Analytica Chimica Acta     Hybrid Journal   (Followers: 44, SJR: 1.512, CiteScore: 5)
Analytica Chimica Acta : X     Open Access  
Analytical Biochemistry     Hybrid Journal   (Followers: 214, SJR: 0.633, CiteScore: 2)
Analytical Chemistry Research     Open Access   (Followers: 13, SJR: 0.411, CiteScore: 2)
Analytical Spectroscopy Library     Full-text available via subscription   (Followers: 14)
Anesthésie & Réanimation     Full-text available via subscription   (Followers: 2)
Anesthesiology Clinics     Full-text available via subscription   (Followers: 25, SJR: 0.683, CiteScore: 2)
Angiología     Full-text available via subscription   (SJR: 0.121, CiteScore: 0)
Angiologia e Cirurgia Vascular     Open Access   (Followers: 1, SJR: 0.111, CiteScore: 0)
Animal Behaviour     Hybrid Journal   (Followers: 239, SJR: 1.58, CiteScore: 3)
Animal Feed Science and Technology     Hybrid Journal   (Followers: 8, SJR: 0.937, CiteScore: 2)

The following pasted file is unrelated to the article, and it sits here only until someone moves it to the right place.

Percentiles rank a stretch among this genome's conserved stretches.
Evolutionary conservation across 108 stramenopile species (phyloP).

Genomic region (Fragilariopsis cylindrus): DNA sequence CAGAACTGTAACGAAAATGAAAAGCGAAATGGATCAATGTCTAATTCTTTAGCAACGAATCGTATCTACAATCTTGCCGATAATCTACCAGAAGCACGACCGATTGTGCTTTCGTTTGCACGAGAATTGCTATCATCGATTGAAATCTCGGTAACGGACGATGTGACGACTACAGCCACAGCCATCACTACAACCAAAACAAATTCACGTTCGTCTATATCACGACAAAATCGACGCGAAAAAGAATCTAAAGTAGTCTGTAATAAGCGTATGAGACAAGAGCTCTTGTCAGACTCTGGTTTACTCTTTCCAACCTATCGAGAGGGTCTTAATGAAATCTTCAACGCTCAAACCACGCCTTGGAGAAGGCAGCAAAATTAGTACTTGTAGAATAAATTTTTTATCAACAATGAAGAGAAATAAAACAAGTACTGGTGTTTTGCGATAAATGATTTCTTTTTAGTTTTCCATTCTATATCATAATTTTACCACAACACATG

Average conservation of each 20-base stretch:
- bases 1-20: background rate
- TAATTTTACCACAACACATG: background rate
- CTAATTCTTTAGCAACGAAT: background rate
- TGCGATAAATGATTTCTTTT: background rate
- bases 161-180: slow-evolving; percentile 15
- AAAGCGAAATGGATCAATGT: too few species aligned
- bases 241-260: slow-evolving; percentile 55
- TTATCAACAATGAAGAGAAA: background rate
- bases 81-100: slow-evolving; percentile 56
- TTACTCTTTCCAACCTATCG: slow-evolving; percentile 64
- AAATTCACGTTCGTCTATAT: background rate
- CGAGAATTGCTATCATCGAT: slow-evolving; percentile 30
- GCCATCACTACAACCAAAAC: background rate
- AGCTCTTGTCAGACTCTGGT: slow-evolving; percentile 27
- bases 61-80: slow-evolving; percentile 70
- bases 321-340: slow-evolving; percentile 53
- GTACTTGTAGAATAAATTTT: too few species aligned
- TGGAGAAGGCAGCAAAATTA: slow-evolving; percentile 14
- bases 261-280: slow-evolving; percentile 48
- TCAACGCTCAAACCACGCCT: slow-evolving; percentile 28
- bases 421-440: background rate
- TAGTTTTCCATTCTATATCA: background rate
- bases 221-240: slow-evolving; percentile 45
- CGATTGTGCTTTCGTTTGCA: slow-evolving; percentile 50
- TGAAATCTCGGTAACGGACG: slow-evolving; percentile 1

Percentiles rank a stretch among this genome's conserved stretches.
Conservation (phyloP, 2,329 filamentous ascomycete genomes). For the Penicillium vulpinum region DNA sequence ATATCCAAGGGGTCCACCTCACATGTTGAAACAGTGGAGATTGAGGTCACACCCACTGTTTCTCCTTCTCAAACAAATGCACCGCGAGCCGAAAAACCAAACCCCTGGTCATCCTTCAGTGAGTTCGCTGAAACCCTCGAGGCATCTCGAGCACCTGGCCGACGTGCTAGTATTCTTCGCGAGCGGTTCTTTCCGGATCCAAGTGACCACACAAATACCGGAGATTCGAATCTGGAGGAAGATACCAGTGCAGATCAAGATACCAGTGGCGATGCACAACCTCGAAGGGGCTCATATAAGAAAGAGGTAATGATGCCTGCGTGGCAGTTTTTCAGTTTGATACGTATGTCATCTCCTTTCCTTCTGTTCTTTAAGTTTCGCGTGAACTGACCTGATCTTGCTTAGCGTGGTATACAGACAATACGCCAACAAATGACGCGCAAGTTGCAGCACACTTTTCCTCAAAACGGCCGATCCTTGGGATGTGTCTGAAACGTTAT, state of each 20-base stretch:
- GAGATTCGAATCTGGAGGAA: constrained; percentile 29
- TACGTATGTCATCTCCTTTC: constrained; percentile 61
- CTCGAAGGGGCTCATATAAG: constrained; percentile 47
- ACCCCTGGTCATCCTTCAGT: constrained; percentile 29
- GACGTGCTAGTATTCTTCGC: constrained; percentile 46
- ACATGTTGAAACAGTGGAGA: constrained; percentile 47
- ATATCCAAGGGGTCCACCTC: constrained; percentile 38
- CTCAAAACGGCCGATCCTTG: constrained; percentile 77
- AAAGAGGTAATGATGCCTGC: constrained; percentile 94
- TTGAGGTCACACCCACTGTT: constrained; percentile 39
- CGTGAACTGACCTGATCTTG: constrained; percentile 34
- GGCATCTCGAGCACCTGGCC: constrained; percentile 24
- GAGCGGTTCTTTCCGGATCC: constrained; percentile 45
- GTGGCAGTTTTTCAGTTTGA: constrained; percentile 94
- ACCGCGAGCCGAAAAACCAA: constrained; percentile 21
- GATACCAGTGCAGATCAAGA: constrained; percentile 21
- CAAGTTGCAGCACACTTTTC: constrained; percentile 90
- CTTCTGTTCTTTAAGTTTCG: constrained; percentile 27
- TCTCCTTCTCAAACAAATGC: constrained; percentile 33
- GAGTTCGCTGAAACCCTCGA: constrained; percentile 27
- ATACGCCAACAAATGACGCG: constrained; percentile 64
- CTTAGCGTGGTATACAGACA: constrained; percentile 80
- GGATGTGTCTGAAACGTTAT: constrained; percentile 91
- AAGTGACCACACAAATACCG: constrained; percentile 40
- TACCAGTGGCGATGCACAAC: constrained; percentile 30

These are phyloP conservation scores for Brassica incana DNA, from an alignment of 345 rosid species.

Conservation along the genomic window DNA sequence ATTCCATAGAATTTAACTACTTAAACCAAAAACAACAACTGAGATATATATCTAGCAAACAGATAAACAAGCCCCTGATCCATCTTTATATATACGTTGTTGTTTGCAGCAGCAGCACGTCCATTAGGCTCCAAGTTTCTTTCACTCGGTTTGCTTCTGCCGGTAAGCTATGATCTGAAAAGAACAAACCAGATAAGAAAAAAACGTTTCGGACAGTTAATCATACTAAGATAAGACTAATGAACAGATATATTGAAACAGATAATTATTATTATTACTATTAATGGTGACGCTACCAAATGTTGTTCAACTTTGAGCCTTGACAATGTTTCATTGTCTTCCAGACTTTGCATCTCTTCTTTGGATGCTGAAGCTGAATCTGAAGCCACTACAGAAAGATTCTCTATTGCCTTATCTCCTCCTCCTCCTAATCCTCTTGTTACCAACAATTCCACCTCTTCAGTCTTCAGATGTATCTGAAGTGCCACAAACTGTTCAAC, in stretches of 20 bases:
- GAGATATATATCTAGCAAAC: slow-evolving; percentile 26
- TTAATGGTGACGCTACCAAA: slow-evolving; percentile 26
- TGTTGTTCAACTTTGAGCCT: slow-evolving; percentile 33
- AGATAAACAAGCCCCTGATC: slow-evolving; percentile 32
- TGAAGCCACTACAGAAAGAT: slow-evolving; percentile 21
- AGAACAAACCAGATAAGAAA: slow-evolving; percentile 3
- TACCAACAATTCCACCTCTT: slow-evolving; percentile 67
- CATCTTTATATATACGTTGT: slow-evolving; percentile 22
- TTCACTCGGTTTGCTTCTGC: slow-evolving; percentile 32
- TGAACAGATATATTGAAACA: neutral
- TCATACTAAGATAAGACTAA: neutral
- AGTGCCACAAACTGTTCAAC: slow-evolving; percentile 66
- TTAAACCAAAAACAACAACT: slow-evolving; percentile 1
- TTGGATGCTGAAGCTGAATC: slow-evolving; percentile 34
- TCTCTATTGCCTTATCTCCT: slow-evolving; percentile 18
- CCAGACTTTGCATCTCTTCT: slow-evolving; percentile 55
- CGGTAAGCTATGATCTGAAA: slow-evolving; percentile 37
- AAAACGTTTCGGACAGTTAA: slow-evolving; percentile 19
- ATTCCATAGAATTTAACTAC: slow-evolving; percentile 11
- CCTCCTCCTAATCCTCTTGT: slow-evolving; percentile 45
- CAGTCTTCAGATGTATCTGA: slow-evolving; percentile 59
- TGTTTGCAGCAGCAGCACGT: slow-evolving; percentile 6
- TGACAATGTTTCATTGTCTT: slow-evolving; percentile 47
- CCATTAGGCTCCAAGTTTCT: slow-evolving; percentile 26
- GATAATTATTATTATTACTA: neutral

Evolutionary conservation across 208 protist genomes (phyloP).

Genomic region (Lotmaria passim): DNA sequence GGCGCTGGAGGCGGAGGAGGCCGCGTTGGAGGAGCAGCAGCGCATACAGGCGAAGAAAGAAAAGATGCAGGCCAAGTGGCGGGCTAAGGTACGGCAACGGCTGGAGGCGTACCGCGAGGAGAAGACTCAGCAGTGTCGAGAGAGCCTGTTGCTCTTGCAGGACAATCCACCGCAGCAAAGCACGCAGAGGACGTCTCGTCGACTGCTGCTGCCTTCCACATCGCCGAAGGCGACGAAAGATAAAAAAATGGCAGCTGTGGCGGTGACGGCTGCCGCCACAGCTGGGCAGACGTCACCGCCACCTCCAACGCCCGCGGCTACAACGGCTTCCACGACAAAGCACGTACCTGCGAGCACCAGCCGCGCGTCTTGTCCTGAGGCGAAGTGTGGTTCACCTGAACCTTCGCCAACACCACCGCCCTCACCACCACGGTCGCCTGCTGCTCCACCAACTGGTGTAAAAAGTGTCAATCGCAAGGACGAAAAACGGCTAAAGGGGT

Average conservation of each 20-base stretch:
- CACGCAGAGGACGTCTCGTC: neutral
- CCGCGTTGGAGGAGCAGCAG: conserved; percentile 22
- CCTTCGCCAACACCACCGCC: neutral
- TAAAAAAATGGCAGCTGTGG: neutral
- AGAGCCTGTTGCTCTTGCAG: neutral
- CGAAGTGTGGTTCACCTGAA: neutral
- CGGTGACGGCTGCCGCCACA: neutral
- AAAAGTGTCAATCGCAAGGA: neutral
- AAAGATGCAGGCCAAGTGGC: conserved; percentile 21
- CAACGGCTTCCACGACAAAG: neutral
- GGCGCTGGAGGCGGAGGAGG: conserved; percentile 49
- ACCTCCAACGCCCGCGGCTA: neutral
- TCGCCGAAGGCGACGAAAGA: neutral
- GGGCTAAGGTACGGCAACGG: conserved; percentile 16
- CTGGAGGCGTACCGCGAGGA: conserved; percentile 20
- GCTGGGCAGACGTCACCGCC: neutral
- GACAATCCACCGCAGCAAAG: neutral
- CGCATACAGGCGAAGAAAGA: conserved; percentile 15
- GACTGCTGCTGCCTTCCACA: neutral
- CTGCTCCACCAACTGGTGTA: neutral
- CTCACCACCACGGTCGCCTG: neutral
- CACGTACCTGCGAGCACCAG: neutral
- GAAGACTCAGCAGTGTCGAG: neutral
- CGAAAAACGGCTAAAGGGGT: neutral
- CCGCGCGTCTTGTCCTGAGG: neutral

Animal Reproduction Science     Hybrid Journal   (Followers: 7, SJR: 0.704, CiteScore: 2)
Annales d'Endocrinologie     Full-text available via subscription   (Followers: 3, SJR: 0.451, CiteScore: 1)

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Similar Journals
Journal Cover
American Journal of Emergency Medicine
Journal Prestige (SJR): 0.604
Citation Impact (citeScore): 1
Number of Followers: 48  
 
  Hybrid Journal Hybrid journal (It can contain Open Access articles)
ISSN (Print) 0735-6757 - ISSN (Online) 1532-8171
Published by Elsevier Homepage  [3161 journals]
  • A potential association between myocardial ischemia and epinephrine for
           anaphylaxis: A case report and literature review